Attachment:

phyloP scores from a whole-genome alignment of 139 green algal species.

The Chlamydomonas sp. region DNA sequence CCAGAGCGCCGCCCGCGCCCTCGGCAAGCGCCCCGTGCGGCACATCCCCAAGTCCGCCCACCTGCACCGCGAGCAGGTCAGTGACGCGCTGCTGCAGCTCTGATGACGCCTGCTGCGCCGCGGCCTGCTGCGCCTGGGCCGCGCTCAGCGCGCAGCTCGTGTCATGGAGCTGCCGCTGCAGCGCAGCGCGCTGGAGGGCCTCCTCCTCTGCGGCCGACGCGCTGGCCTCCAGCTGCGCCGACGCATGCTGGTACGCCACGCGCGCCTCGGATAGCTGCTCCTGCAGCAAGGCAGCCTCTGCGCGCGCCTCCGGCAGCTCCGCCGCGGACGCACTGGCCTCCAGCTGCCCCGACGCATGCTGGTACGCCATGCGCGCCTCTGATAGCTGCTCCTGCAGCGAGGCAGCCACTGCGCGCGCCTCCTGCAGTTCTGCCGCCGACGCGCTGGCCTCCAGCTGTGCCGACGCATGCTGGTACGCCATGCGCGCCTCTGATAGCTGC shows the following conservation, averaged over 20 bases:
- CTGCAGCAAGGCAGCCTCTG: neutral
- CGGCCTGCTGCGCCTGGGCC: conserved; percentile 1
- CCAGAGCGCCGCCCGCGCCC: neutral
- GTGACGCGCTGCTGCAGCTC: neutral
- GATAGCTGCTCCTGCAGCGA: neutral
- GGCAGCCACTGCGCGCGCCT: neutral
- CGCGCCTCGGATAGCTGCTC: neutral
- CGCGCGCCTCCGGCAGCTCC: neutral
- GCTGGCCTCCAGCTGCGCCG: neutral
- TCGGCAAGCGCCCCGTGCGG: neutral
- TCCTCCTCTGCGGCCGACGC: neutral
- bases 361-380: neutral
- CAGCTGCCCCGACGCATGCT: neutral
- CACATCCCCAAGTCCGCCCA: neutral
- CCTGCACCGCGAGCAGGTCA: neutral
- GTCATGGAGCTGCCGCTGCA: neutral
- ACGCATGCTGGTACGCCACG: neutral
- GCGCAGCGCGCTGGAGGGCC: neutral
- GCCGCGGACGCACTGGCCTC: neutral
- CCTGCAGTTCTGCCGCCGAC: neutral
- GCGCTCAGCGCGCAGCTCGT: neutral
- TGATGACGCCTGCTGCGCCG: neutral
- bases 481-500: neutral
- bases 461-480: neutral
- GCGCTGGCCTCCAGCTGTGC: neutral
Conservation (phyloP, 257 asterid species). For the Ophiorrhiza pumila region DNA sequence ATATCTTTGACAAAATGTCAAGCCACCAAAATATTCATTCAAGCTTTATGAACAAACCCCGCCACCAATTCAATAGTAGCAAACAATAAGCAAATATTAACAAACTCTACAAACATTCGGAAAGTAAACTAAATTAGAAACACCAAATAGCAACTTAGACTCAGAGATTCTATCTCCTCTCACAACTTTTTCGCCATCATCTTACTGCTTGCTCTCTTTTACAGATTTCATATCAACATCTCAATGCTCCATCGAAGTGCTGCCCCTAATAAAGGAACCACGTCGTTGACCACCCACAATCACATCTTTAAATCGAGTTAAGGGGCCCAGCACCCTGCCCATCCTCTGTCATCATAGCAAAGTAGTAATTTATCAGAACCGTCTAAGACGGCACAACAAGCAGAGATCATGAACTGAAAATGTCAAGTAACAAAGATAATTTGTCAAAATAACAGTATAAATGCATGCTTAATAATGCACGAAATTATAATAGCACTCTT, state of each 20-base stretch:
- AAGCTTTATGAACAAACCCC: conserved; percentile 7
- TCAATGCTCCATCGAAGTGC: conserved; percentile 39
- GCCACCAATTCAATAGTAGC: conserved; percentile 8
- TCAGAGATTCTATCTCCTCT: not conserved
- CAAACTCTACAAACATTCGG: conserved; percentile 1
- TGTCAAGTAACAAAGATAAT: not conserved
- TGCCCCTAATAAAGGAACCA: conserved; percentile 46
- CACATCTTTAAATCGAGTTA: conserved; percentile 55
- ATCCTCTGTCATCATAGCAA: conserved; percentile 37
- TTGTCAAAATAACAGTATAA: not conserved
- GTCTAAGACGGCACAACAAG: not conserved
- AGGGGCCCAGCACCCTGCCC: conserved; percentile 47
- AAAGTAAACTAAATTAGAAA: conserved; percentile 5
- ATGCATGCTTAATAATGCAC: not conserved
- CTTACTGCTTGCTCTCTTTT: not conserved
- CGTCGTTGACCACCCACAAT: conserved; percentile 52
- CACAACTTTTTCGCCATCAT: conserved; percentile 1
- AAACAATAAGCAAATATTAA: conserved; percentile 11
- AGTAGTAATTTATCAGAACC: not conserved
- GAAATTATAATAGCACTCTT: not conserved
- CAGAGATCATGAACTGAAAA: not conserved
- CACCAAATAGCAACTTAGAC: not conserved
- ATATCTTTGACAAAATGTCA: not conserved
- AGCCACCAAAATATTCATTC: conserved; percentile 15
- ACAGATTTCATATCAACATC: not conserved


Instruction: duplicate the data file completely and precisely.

phyloP scores from a whole-genome alignment of 139 green algal species.

The Chlamydomonas sp. region DNA sequence CCAGAGCGCCGCCCGCGCCCTCGGCAAGCGCCCCGTGCGGCACATCCCCAAGTCCGCCCACCTGCACCGCGAGCAGGTCAGTGACGCGCTGCTGCAGCTCTGATGACGCCTGCTGCGCCGCGGCCTGCTGCGCCTGGGCCGCGCTCAGCGCGCAGCTCGTGTCATGGAGCTGCCGCTGCAGCGCAGCGCGCTGGAGGGCCTCCTCCTCTGCGGCCGACGCGCTGGCCTCCAGCTGCGCCGACGCATGCTGGTACGCCACGCGCGCCTCGGATAGCTGCTCCTGCAGCAAGGCAGCCTCTGCGCGCGCCTCCGGCAGCTCCGCCGCGGACGCACTGGCCTCCAGCTGCCCCGACGCATGCTGGTACGCCATGCGCGCCTCTGATAGCTGCTCCTGCAGCGAGGCAGCCACTGCGCGCGCCTCCTGCAGTTCTGCCGCCGACGCGCTGGCCTCCAGCTGTGCCGACGCATGCTGGTACGCCATGCGCGCCTCTGATAGCTGC shows the following conservation, averaged over 20 bases:
- CTGCAGCAAGGCAGCCTCTG: neutral
- CGGCCTGCTGCGCCTGGGCC: conserved; percentile 1
- CCAGAGCGCCGCCCGCGCCC: neutral
- GTGACGCGCTGCTGCAGCTC: neutral
- GATAGCTGCTCCTGCAGCGA: neutral
- GGCAGCCACTGCGCGCGCCT: neutral
- CGCGCCTCGGATAGCTGCTC: neutral
- CGCGCGCCTCCGGCAGCTCC: neutral
- GCTGGCCTCCAGCTGCGCCG: neutral
- TCGGCAAGCGCCCCGTGCGG: neutral
- TCCTCCTCTGCGGCCGACGC: neutral
- bases 361-380: neutral
- CAGCTGCCCCGACGCATGCT: neutral
- CACATCCCCAAGTCCGCCCA: neutral
- CCTGCACCGCGAGCAGGTCA: neutral
- GTCATGGAGCTGCCGCTGCA: neutral
- ACGCATGCTGGTACGCCACG: neutral
- GCGCAGCGCGCTGGAGGGCC: neutral
- GCCGCGGACGCACTGGCCTC: neutral
- CCTGCAGTTCTGCCGCCGAC: neutral
- GCGCTCAGCGCGCAGCTCGT: neutral
- TGATGACGCCTGCTGCGCCG: neutral
- bases 481-500: neutral
- bases 461-480: neutral
- GCGCTGGCCTCCAGCTGTGC: neutral
Conservation (phyloP, 257 asterid species). For the Ophiorrhiza pumila region DNA sequence ATATCTTTGACAAAATGTCAAGCCACCAAAATATTCATTCAAGCTTTATGAACAAACCCCGCCACCAATTCAATAGTAGCAAACAATAAGCAAATATTAACAAACTCTACAAACATTCGGAAAGTAAACTAAATTAGAAACACCAAATAGCAACTTAGACTCAGAGATTCTATCTCCTCTCACAACTTTTTCGCCATCATCTTACTGCTTGCTCTCTTTTACAGATTTCATATCAACATCTCAATGCTCCATCGAAGTGCTGCCCCTAATAAAGGAACCACGTCGTTGACCACCCACAATCACATCTTTAAATCGAGTTAAGGGGCCCAGCACCCTGCCCATCCTCTGTCATCATAGCAAAGTAGTAATTTATCAGAACCGTCTAAGACGGCACAACAAGCAGAGATCATGAACTGAAAATGTCAAGTAACAAAGATAATTTGTCAAAATAACAGTATAAATGCATGCTTAATAATGCACGAAATTATAATAGCACTCTT, state of each 20-base stretch:
- AAGCTTTATGAACAAACCCC: conserved; percentile 7
- TCAATGCTCCATCGAAGTGC: conserved; percentile 39
- GCCACCAATTCAATAGTAGC: conserved; percentile 8
- TCAGAGATTCTATCTCCTCT: not conserved
- CAAACTCTACAAACATTCGG: conserved; percentile 1
- TGTCAAGTAACAAAGATAAT: not conserved
- TGCCCCTAATAAAGGAACCA: conserved; percentile 46
- CACATCTTTAAATCGAGTTA: conserved; percentile 55
- ATCCTCTGTCATCATAGCAA: conserved; percentile 37
- TTGTCAAAATAACAGTATAA: not conserved
- GTCTAAGACGGCACAACAAG: not conserved
- AGGGGCCCAGCACCCTGCCC: conserved; percentile 47
- AAAGTAAACTAAATTAGAAA: conserved; percentile 5
- ATGCATGCTTAATAATGCAC: not conserved
- CTTACTGCTTGCTCTCTTTT: not conserved
- CGTCGTTGACCACCCACAAT: conserved; percentile 52
- CACAACTTTTTCGCCATCAT: conserved; percentile 1
- AAACAATAAGCAAATATTAA: conserved; percentile 11
- AGTAGTAATTTATCAGAACC: not conserved
- GAAATTATAATAGCACTCTT: not conserved
- CAGAGATCATGAACTGAAAA: not conserved
- CACCAAATAGCAACTTAGAC: not conserved
- ATATCTTTGACAAAATGTCA: not conserved
- AGCCACCAAAATATTCATTC: conserved; percentile 15
- ACAGATTTCATATCAACATC: not conserved